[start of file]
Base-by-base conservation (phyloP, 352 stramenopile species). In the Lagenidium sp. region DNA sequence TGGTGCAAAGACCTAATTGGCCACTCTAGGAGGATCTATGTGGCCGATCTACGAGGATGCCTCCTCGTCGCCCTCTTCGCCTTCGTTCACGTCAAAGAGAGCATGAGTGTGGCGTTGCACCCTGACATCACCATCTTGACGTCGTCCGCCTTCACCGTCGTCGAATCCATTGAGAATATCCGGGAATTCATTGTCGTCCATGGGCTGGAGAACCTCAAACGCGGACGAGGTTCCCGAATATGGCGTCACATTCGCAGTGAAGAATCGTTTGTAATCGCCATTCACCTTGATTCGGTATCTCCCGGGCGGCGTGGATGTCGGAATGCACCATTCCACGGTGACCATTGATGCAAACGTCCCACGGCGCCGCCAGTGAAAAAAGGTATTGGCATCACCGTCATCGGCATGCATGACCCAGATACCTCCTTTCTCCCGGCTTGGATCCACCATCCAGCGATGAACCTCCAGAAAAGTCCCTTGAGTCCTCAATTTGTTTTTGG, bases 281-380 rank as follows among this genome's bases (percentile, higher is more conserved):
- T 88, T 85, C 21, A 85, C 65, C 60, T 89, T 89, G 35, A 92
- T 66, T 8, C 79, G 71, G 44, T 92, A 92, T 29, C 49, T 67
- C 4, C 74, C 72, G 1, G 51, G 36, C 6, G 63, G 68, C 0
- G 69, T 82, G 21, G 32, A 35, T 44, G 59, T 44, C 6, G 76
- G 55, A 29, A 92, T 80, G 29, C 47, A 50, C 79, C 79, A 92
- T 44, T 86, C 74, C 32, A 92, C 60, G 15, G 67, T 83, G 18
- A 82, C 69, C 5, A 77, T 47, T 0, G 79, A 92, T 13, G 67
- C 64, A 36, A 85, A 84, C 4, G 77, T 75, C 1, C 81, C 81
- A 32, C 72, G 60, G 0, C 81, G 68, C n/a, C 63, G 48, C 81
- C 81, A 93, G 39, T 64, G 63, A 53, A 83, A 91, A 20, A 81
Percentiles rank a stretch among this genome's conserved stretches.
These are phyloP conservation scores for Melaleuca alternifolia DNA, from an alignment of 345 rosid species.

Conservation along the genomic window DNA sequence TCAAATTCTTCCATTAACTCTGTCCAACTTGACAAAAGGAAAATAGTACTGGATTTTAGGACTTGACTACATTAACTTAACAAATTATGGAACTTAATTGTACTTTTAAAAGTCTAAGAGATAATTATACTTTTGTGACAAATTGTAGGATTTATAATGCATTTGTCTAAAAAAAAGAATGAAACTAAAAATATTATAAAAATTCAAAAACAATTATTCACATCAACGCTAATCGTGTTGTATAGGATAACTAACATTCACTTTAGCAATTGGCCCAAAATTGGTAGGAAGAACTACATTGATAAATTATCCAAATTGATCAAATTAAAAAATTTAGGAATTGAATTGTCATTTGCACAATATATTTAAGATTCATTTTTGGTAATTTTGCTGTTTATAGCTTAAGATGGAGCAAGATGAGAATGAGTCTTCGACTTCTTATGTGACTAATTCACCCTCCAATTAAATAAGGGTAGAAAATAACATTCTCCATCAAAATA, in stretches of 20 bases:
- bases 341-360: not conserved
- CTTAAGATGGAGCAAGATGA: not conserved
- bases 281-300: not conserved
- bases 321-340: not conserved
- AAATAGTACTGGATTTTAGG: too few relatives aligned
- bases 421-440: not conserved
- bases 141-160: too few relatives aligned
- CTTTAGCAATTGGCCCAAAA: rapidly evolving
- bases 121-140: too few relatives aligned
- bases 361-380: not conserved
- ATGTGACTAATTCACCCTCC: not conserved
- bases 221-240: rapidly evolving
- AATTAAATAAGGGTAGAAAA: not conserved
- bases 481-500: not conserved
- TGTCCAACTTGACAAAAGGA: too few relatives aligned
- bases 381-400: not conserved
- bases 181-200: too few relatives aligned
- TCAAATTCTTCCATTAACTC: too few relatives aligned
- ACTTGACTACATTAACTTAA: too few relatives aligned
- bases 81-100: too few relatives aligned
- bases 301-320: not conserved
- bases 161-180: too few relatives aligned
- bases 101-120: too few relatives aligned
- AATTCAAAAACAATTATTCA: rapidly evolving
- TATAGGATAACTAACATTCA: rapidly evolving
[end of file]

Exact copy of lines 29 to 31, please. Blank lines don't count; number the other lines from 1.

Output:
- TGTCCAACTTGACAAAAGGA: too few relatives aligned
- bases 381-400: not conserved
- bases 181-200: too few relatives aligned